The person processing the dailies will look at every shot, matching exposure and chroma file by file, to ensure a seamless edit between takes and cameras. They also slip-sync external audio depending on how accurate the auto-sync is and enter specific metadata (like scene and circle take) detailed by the production’s script, camera, and sound reports.
Shot by Shot One-Light Dailies
With shot-by-shot adjustments, the edit will playback cleaner, allowing viewers to focus on the content rather than jarring cuts and out-of-sync audio. The additional metadata, checked by a human, gives editors and viewers of dailies a more accurate idea of what was filmed.
Higher cost than quick and dirty and immediates methods – using humans dedicated to this time-consuming task. The Cost of specialized software can be significant.
4. Shot by Shot Fully Color Graded
Fully graded dailies are a cinematographer’s dream. They provide the most precise and creative look of all the dailies types. These dailies are likely created straight from the final color grading platform, Filmlight Baselight and DaVinci Resolve being the most popular. Not only can these dailies have custom color looks with secondaries and other tool sets unique to their finishing platform, but they may also have grain or other effects applied to the dailies.
A highly skilled dailies colorist or a final colorist may perform the color grade. However, do not expect the same person to always be processing/rendering the media. Another operator may be processing and delivering dailies to break up the workload and allow the colorist to work on other shows. If relying on a final colorist, your dailies may be squeezed into their busy schedule rather than be based on your production’s schedule. Oftentimes, a supervising colorist may grade stills or selected shots while another colorist applies and finishes the look to the rest of the dailies.
While these dailies will look fantastic, the full grade makes the dailies process longer, delaying how quickly stakeholders can view the media. If the show is VFX heavy, the VFX houses may not be able to recreate the original look. However, if the color grading software is set up in a specific way, the colorist can keep a CDL-compliant look on the first node/layer to pass along, allowing the VFX shot to be cut back in with the same color palette as shots around it.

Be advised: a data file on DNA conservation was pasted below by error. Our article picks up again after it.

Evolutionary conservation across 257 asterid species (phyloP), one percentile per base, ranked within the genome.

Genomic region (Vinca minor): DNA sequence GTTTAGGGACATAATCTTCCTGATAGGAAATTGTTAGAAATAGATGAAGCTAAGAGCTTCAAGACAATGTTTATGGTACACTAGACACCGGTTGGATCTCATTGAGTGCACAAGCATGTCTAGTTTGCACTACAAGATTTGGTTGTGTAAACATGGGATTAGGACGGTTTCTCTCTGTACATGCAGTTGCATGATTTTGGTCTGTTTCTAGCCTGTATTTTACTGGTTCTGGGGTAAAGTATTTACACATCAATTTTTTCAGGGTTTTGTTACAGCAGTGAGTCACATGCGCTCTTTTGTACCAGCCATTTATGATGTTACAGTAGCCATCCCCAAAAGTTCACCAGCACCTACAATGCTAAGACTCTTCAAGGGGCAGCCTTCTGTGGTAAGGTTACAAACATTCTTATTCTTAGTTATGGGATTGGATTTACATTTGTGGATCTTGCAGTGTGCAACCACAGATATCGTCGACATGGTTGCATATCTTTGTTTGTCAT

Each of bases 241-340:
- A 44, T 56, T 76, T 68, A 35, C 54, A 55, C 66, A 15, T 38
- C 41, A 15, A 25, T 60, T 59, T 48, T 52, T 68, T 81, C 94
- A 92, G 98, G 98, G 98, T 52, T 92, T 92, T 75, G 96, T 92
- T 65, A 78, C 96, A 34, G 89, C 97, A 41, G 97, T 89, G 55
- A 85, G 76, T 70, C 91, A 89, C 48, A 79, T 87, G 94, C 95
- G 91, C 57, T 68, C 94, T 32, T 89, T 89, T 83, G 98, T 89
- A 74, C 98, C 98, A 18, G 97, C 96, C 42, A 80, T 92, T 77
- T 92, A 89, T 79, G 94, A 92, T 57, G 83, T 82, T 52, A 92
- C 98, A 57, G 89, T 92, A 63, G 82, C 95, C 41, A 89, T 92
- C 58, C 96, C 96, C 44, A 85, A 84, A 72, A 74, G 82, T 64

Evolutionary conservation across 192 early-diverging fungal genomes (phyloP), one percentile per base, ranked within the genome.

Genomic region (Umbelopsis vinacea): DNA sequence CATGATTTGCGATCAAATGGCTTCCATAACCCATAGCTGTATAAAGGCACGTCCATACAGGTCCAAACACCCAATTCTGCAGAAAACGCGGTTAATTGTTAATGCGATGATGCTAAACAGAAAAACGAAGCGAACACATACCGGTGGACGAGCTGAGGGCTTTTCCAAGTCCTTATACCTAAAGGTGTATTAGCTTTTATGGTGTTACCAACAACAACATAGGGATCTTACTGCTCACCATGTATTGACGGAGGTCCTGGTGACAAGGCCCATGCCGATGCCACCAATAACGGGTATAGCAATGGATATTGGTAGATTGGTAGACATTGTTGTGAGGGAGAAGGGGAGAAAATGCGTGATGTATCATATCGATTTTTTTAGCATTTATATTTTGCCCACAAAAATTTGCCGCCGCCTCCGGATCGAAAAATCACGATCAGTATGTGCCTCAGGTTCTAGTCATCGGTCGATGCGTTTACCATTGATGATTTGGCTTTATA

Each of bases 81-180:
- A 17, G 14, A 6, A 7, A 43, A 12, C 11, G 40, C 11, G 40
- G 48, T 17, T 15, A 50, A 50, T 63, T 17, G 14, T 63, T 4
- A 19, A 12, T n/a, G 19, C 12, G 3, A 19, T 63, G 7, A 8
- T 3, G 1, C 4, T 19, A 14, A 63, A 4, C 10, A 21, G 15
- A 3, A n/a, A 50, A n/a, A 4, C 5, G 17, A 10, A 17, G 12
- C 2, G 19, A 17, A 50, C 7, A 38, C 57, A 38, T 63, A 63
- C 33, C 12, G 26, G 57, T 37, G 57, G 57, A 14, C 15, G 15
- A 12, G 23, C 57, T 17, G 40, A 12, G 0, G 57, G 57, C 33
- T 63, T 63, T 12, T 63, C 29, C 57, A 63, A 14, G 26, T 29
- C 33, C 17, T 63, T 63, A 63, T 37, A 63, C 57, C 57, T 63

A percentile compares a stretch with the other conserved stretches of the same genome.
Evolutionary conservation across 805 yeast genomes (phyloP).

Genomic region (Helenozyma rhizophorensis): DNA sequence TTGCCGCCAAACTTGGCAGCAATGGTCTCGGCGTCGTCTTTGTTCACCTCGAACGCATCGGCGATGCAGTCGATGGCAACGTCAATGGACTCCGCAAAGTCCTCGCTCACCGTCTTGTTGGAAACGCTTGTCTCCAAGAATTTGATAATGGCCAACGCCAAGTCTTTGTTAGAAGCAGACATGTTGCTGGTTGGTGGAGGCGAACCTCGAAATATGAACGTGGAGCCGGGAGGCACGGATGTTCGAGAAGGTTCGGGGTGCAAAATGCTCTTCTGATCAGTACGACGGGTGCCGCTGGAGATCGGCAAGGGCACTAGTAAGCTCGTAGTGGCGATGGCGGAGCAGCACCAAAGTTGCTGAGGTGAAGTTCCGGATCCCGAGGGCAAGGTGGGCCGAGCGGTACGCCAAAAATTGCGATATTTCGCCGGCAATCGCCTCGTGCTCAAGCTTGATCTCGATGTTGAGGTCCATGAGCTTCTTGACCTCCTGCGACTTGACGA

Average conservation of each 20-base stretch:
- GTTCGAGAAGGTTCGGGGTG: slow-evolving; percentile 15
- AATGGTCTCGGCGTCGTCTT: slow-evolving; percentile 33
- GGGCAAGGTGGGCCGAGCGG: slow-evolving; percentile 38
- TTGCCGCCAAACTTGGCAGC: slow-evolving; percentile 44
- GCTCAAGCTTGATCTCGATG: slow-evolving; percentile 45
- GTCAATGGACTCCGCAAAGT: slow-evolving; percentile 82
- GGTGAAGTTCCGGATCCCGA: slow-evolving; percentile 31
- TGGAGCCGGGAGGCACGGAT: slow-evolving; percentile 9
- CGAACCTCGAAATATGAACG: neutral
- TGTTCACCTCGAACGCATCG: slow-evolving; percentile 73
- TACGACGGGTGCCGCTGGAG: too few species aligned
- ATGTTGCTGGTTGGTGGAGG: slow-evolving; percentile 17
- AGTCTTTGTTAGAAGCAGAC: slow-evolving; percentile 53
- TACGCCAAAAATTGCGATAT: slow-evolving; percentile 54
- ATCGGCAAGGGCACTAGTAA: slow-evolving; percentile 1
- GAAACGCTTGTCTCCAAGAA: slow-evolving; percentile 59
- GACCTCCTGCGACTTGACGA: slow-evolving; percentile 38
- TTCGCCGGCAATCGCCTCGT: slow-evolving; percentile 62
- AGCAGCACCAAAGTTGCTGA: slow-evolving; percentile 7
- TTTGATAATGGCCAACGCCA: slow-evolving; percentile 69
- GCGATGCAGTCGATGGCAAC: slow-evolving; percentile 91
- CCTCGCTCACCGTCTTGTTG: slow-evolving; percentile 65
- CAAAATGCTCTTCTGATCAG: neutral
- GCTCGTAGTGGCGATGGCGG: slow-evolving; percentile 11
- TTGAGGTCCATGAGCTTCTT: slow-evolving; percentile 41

Shot by Shot Full Grade
Most creative and unique look. Allows everyone downstream to view the timeline with the Cinematographer’s and Director’s intent, from the earliest rough cuts through the final approved color grade.
It takes longer to create. Difficult for outside vendors to work within the color grade and deliver results consistent with the intent of the above-the-line talent.
5. Mezzanine/Intermediate Dailies
Mezzanine, or Intermediate, dailies are NOT generated directly from a camera master file. These may be “new master” files generated due to incompatibility of a format within the pipeline or for ease of online use. They also may be fully graded (or one-light) dailies rendered out for use in a more sophisticated dailies platform.
When creating mezzanine files, you may be throwing out metadata embedded in the original camera files that could be used down the post production pipeline. The following metadata must be maintained to perform a proper conform, regardless of whether the mezzanine files will be used in the conform:
- Tape Name (a.k.a. Reel Name)
- Source Timecode + Duration
If the mezzanine files WILL be used in the conform, you want to create them in the highest quality possible (sticking to the same codec if possible)
If full grade – the most creative and unique look. Ease of online – less time in conform where time is more expensive to waste
Take longer to create and adds an extra step. Can double the amount of media. If you follow a full-grade dailies workflow or if VFX is required – it’s difficult for outside vendors to re-create the final color. The production risks a possible loss of useful metadata.
6. Camera Original Master Dailies
You may ask, don’t you have either dailies OR camera original masters? Yes, that is correct, in one manner of speaking. However, remember how I started this Insight by defining dailies as the “raw unedited footage” and “what editors shape an edit from”. In that sense, Camera Original Masters qualify as dailies.
In some productions, editors edit with Camera Original Masters. For fast turnarounds and shows where the master acquisition format is not processor intensive, editing with masters can save costs and time.
No dailies cost or time spent manually applied LUTs, or generating CDLs.
Not practical for large format acquisition or highly processor-intensive recording formats.
I hope I’ve shown you that dailies come in various flavors. If you’re involved in developing a dailies pipeline or working within a dailies process, breaking down ‘dailies’ into a specific subtype lets you proactively implement a workflow that takes advantage of the strengths of that workflow – while actively working to avoid the challenges.
This Insight details many current types of dailies workflows – as they exist at the time of this writing. But our industry continues to evolve rapidly, and so do dailies workflows.
Cameras such as Arri’s new Alexa 35 have the ability to add grain textures straight to the master camera files, eliminating the need for application in the post process. Camera-to-cloud workflows will get refined and integrated with more software and hardware products. The ‘cloud’ faces many challenges, including cost and interconnectivity, the latter of which presents new business opportunities for those who seek to connect the different cloud systems.
But at the end of the day, media creators will always need to watch and organize their materials – and that’s what the dailies process supports.
Questions or thoughts? Use the Comments!
This is my first Insight on Mixing Light! My background is in workflow development, connecting teams both on-set and in post production. I’m curious to hear about the troubles, misunderstandings, or roadblocks you’ve faced in set-to-post workflows so I can share my thoughts and experiences overcoming or smoothing out these challenges. Please do use the comments!